Angkor Temple Complex
Angkor Temple Complex Review
The Khmer empire reached the zenith of its power, influence, and creativity from the 9th to the 13th centuries, when Angkor, the seat of the Khmer kings, was one of the largest capitals in Southeast Asia. Starting in the 15th century, the temples of Angkor's heyday were abandoned until their "discovery" in the early 1860s by French naturalist Henri Mouhot (the Cambodians living there sure knew about them). In all, there are some 300 monuments reflecting Hindu and Buddhist influence scattered throughout the jungle, but only the largest have been excavated and only a few of those reconstructed. Most of these lie within a few miles of each other and can be seen in one day, though two or three days will allow you to better appreciate them.
Although the centuries have taken their toll on the temples—some of which still hide their beauty beneath a tangle of undergrowth—they miraculously survived the ravages of the Khmer Rouge years. Many of the monks living in the temples at this time were massacred, however. The Khmer Rouge mined the area, but the mines have been removed, and the temples are now perfectly safe to visit.
Most people visit the temples of Bayon and Baphuon, which face east, in the morning—the earlier you arrive, the better the light and the smaller the crowd—and west-facing Angkor Wat in the late afternoon, though this most famous of the temples can also be a stunning sight at sunrise. The woodland-surrounded Ta Prohm can be visited any time, though it is best photographed when cloudy, whereas the distant Banteay Srei is prettiest in the late-afternoon light.
One of the oldest Angkor structures, dating to the 9th century, the hilltop Bakheng temple was built in the center of the first royal city site, dedicated to the Hindu god Shiva. The temple, which resembles a five-tiered pyramid, was constructed from rock hewn from the hill and faced with sandstone. Phnom Bakheng is perhaps the most popular sunset destination for Angkor visitors, as the view from the top affords a fine look at Angkor Wat and the surrounding area. Climb the stairs or take an elephant ride up.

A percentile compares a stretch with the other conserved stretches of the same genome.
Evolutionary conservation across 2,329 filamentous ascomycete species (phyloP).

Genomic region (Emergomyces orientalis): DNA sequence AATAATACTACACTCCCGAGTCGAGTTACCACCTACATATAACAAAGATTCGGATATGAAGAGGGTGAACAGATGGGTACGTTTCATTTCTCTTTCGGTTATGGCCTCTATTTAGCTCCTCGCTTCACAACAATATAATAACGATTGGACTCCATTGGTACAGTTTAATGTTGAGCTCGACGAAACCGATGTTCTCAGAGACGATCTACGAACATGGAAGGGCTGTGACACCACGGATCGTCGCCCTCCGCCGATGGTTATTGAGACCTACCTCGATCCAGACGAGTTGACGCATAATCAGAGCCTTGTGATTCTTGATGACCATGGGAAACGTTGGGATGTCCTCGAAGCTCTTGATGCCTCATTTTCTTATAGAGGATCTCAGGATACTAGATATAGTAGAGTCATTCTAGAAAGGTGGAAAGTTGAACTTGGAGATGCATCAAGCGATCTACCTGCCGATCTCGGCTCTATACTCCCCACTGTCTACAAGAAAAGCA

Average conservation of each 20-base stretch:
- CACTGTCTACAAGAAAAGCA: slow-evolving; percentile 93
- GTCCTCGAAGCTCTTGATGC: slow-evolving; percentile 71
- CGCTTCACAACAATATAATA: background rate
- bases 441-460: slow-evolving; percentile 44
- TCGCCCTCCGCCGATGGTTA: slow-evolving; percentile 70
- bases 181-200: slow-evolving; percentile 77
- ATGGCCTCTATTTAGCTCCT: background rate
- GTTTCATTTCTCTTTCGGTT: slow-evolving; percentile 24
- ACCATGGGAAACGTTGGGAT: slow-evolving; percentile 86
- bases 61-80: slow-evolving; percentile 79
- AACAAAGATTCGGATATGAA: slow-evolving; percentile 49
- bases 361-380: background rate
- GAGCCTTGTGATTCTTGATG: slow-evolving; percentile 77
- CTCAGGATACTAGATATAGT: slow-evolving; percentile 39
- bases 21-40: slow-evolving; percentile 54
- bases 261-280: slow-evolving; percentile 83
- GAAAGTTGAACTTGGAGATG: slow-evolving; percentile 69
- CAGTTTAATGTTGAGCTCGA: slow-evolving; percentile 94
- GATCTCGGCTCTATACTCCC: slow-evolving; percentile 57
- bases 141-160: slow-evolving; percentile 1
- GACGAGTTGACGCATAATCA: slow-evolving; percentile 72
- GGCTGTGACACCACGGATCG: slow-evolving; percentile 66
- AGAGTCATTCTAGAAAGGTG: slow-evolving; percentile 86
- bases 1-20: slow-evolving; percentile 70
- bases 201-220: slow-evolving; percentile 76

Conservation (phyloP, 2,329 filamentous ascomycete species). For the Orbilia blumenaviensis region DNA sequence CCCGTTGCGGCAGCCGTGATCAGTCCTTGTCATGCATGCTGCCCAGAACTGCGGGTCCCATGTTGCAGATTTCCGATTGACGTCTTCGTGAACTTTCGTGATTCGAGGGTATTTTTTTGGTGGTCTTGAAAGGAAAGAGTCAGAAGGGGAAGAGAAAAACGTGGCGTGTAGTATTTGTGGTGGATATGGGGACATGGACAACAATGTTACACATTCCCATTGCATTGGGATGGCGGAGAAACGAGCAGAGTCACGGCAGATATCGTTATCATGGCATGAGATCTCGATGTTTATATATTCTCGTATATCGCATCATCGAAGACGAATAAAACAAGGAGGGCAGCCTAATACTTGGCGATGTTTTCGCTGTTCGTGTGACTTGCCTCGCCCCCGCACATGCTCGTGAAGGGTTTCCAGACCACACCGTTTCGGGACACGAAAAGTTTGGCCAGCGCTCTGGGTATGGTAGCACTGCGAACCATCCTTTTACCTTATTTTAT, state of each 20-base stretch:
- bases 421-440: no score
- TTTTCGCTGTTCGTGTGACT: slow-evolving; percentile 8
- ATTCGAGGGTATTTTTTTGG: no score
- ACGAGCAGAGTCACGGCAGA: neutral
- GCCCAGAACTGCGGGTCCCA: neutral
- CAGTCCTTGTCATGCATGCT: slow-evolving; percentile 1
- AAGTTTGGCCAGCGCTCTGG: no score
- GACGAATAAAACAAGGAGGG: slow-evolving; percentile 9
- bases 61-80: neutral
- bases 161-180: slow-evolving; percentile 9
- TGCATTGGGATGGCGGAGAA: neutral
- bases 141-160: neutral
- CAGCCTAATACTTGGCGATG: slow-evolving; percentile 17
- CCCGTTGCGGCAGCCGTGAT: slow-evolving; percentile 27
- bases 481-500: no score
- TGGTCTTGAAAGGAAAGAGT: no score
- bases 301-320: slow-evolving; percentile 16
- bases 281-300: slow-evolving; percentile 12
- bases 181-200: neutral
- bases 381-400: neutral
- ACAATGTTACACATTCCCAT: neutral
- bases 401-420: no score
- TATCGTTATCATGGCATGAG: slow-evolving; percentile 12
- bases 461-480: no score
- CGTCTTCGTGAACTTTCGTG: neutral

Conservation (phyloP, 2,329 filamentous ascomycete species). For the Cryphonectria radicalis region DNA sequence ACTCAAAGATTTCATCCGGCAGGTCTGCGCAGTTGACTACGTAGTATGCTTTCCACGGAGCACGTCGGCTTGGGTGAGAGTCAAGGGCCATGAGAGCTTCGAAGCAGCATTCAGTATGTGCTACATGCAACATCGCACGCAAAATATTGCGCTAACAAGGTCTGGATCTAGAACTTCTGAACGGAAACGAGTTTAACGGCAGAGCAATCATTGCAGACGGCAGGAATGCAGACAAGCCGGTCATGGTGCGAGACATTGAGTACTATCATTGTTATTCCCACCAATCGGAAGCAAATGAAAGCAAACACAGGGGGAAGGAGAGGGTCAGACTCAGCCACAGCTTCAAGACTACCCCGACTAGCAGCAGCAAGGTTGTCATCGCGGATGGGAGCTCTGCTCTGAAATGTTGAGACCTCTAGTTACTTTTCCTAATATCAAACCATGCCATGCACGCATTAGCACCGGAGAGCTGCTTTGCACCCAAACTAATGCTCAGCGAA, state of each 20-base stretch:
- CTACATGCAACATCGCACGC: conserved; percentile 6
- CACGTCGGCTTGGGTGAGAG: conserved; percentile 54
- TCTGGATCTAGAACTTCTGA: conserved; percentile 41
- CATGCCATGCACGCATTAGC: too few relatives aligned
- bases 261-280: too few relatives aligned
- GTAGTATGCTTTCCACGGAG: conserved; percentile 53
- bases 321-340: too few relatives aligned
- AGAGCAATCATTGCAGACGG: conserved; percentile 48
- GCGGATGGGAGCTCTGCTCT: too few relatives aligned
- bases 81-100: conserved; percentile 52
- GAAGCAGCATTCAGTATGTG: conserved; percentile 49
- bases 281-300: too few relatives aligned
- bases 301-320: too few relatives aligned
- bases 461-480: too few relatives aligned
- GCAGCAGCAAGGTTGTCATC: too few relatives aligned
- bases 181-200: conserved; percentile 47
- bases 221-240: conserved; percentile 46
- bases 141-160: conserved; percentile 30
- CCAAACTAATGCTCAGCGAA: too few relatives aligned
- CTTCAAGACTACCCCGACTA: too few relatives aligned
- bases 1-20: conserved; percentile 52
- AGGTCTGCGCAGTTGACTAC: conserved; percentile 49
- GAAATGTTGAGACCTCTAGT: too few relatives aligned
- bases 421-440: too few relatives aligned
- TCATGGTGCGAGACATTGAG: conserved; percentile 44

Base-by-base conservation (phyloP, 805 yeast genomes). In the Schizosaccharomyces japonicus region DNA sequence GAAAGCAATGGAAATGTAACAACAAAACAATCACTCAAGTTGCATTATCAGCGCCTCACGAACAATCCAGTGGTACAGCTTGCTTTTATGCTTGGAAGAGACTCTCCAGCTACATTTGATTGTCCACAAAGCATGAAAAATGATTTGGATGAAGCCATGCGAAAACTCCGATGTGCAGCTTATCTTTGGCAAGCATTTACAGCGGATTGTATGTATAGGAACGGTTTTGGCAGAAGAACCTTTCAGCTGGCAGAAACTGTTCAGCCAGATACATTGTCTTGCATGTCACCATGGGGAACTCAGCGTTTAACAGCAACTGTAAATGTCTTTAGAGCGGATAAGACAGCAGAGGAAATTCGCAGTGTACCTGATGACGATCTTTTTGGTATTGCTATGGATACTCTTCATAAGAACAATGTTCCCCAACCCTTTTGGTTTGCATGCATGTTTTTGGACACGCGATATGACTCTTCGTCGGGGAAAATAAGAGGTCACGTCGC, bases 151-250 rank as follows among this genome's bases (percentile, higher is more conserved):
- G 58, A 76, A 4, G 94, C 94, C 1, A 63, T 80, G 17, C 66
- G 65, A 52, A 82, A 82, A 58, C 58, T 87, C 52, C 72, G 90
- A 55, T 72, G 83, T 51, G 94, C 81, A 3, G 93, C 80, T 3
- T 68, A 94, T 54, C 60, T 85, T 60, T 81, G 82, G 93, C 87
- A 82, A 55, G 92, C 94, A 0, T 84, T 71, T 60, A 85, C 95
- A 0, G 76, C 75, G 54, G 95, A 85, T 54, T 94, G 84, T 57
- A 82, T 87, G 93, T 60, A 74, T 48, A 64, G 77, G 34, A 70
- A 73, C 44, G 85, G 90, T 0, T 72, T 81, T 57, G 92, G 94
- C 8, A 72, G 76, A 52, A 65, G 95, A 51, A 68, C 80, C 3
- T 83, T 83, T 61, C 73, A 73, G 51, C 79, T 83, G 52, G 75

Angkor Thom was a city in its own right, the last Angkorean capital, built by King Jayavarman VII in the late 12th century. At the height of Angkor Thom's prosperity in the 12th and 13th centuries, more than 1 million people lived within its walls, and it was the richest city in Southeast Asia. The Siamese destroyed the city in the 15th century, and it became an insignificant ghost town. The south gate, towering 65 feet and crowned by four characteristic Bodhisattva faces, is so monumental it appears to dominate the entire area.
A defensive wall and moat, 3 km long by 3 km wide (2 miles by 2 miles), surrounded the city, which was entered via bridges lined with massive stone guardians holding a mystical serpent. At its geographic center stands the 12th-century Bayon, a large, ornate Buddhist structure that rises into 54 small towers, most of which are topped with huge, strangely smiling faces. On the outer walls of the central sanctuary, and on some of the inner walls, are 1½ km (1 mile) of marvelous bas-relief murals depicting historic sea battles, scenes from daily life, and gods and mythical creatures performing legendary deeds.
Just to the north of the Bayon is the slightly older Baphuon, built in the mid-11th century by King Udayadityavarman II (a small settlement was here before King Jayavarman VII built up the area in the late 12th century). A fine example of poor planning, the temple was erected on a hill without proper supports, so that when the earth shifted in the 16th century it collapsed. Originally the temple was a Shiva sanctuary crowned with a copper-covered cupola. A magnificent reclining Buddha was added to the three-tiered temple pyramid in the 16th century. The temple is undergoing reconstruction, and is not open to the public; however, the exterior gate and elevated walkway are open.
Elephant Terrace and the Terrace of the Leper King